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  • "The bankers of language will always receive a little interest on a discussion"
    [Tristan Tzara, 'Monsieur AA l'antiphilosophe nous envoie ce manifeste [1920]', in Oeuvres complètes Tome I (Paris 1975) 376].
  • "To compose a Dadaist poem ... ": with this famous recipe, Tristan Tzara wanted to mislead the reader by offering, as in a mirror, an expected idea of a Dadaist poem that could be made in any which way. Now, if a certain element of chance does indeed figure in the writings of Tzara, it isn’t pointless: in order to unlock new meaning from the distortions practiced with language, the poem must just not consist of incoherent phrases strung together, but rise spontaneously out of the complexities of life.
  • While La Première et La Deuxième Aventure céleste de Monsieur Antipyrine, (the latter published in 1920 in Littérature and 391) are neither poetry nor theater despite their appearance, the Twenty-five poems, published in Zurich in 1918, belong by their title to a well-defined genre. But then again to question and renew that genre. The introduction of prosaic elements, the search for dissonance, the collages of diverse fragments, the clashes and collisions, create a meaning born more of perception and sensitivity than of logical thinking.
  • Cinéma calendrier du coeur abstrait. Maisons (Cinema calendar of the abstract heart. Houses) was published by Sans Pareil in Paris in 1920. This suite of 21 short poems resorts to dislocation less than the preceding texts. The phrases flow, but the meaning drifts. Through sometimes grotesque alliterations bouncing between phonemes and the high speed projection of images, the sense of the poems does not appear immediately, but reveals itself by surprise, by default. Maisons, the second part of the volume, consists of a series of poems dedicated to friends, and contains abstract evocations of men and their mental landscapes.
  • In 1923, Tzara assembled his other poems, written between 1912 and 1922 and published in various journals, into a book entitled De nos oiseaux that would only appear in bookstores in 1929. Nevertheless, this book is as important as its two predecessors: onomatopoeia and expressions coming from the poèmes 'nègres' that Tzara translated, poem-compositions, brief texts, quasi-lyrical poems, humor, and word distortions confer to Tzara’s poems a range and breadth which surpasses the provocative character of Dada.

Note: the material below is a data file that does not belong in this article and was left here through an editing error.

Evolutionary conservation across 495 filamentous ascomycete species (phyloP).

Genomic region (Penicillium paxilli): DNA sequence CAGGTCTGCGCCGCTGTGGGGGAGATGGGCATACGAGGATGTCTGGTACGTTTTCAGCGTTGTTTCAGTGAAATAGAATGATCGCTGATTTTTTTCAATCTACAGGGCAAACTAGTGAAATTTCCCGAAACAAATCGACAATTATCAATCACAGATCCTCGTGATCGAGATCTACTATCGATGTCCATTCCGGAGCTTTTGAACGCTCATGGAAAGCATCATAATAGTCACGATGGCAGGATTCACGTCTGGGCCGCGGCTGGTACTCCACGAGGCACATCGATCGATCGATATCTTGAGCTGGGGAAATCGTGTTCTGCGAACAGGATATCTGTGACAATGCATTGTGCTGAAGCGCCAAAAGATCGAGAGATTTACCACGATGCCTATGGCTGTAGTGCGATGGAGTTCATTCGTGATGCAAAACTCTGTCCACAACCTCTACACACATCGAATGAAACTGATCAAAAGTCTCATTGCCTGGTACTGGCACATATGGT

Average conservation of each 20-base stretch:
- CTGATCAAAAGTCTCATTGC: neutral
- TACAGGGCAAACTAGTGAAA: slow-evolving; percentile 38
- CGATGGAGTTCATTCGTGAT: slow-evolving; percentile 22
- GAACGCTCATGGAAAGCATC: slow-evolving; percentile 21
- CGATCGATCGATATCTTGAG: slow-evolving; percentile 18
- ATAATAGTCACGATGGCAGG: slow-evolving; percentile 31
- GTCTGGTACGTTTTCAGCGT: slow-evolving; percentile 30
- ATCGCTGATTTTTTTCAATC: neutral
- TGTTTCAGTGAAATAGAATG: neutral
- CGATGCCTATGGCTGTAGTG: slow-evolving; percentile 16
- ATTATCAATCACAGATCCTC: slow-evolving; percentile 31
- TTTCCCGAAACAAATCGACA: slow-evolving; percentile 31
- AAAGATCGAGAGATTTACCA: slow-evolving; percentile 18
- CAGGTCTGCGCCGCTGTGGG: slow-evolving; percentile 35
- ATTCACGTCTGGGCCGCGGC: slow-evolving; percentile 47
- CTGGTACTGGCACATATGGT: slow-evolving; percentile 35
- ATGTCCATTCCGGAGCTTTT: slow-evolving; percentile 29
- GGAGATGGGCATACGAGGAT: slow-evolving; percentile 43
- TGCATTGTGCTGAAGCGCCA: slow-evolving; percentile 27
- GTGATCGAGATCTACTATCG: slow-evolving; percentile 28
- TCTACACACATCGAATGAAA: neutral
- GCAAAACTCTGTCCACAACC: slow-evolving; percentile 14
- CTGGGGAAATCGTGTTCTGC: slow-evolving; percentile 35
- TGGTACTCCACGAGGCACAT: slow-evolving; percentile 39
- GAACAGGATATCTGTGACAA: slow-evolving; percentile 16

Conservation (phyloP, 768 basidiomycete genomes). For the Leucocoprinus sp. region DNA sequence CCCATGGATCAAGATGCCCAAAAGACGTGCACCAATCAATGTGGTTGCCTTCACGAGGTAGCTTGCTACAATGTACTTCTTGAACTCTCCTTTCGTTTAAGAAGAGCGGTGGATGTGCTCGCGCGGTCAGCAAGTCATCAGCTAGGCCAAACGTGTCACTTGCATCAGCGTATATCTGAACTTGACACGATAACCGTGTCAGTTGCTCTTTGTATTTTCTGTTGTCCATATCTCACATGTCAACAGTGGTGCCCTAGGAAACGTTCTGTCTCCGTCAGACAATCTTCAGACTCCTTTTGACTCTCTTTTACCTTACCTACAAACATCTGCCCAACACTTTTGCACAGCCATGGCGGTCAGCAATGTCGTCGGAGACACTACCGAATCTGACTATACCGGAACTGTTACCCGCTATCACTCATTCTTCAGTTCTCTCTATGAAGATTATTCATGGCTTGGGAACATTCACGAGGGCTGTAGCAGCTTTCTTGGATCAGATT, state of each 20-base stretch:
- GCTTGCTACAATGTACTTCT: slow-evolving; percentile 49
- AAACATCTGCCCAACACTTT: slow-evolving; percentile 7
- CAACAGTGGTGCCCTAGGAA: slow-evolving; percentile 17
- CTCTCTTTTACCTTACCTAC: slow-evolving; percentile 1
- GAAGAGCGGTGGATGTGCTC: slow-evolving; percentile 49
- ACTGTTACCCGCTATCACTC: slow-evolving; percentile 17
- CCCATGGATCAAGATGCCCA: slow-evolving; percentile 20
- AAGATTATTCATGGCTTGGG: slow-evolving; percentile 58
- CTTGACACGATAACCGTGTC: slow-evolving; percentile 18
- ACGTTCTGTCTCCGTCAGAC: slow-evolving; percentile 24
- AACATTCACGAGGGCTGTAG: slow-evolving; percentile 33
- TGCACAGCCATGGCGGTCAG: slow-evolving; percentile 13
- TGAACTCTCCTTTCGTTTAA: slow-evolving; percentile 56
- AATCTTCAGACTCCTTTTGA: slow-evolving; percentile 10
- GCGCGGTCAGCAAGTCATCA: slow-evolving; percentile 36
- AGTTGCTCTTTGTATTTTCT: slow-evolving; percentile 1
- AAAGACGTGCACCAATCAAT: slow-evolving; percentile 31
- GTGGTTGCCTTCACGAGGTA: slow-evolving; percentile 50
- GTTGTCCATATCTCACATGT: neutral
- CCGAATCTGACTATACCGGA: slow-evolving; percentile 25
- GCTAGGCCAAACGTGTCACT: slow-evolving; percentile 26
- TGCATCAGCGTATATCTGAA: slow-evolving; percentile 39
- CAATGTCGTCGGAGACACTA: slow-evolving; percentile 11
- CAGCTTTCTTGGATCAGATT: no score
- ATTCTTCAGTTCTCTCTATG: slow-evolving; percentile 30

• Following the Aventures célestes de Monsieur Antipyrine, performed in Paris in 1920, Tzara directly tackled the genre of theater with Le Coeur à gaz, produced at the Galerie Montaigne in June 1921, and again during the Soirée du Coeur à Barbe in July 1923, and published in Berlin in Der Sturm in March 1922. The characters of this 'play' devote themselves to lifeless dialogs, playing with echoes and repetition in order to translate an absurd and impossible scene, that of social communication.
  • Tzara also wished to express – without theorizing – what was and what wasn’t Dada. Using different notes and articles published in journals, and then reassembled in Lampisteries (that would only be published in 1963 by Jean-Jacques Pauvert), the Manifestos constituted another facet of his life’s work.
  • The Seven Dada Manifestos were published in 1924 in Paris by Jean Budry. The most resounding (and the foundation for the rest) was the 'Manifesto 1918', read in Zurich in March 1918, and published in the third edition of the magazine Dada in December of the same year. "There is great negative and destructive work to accomplish," the Manifesto announced, and immediately launched an attack on the fallacious logic and the foundations of society, as well as on everything that existed to that point, and extolling only 'LIFE'.
  • The other great manifesto was 'Dada manifeste sur l'amour faible et l'amour amer', read in Paris in December 1920. In this humorous and ironic text, Tzara seemed to defend Dada against all confinement: Dada is nothing; Dada is everything by being nothing. It is impossible to connect it to anything or to relate it to any system, without misrepresenting it. The line of reasoning became: "Dada doubts everything."
  • In contrast to Breton, Aragon or Eluard, to whom Dada constituted a sort of rite of passage allowing them to undo the influences of their youth, Tzara created from this period on an entirely new poetry. Questioning "language as an agent for communication between individuals" [Tritan Tzara, Oeuvres complètes. T. V / texte établie par Henri Béhar (Flammarion : Paris 1982) 67] to find a language closer to reality, is this not the chosen path for a large part of contemporary poetry?
    Rémi Froger, 'Tristan Tzara / Writings', translated from the French text, published in the catalogue Dada (Editions du Centre Pompidou : Paris 2005) 954-961. The translation was part of the Press Pack, published by MNAM Centre Pompidou 2005, p. 65-66 [Courtesy MNAM Centre Pompidou].
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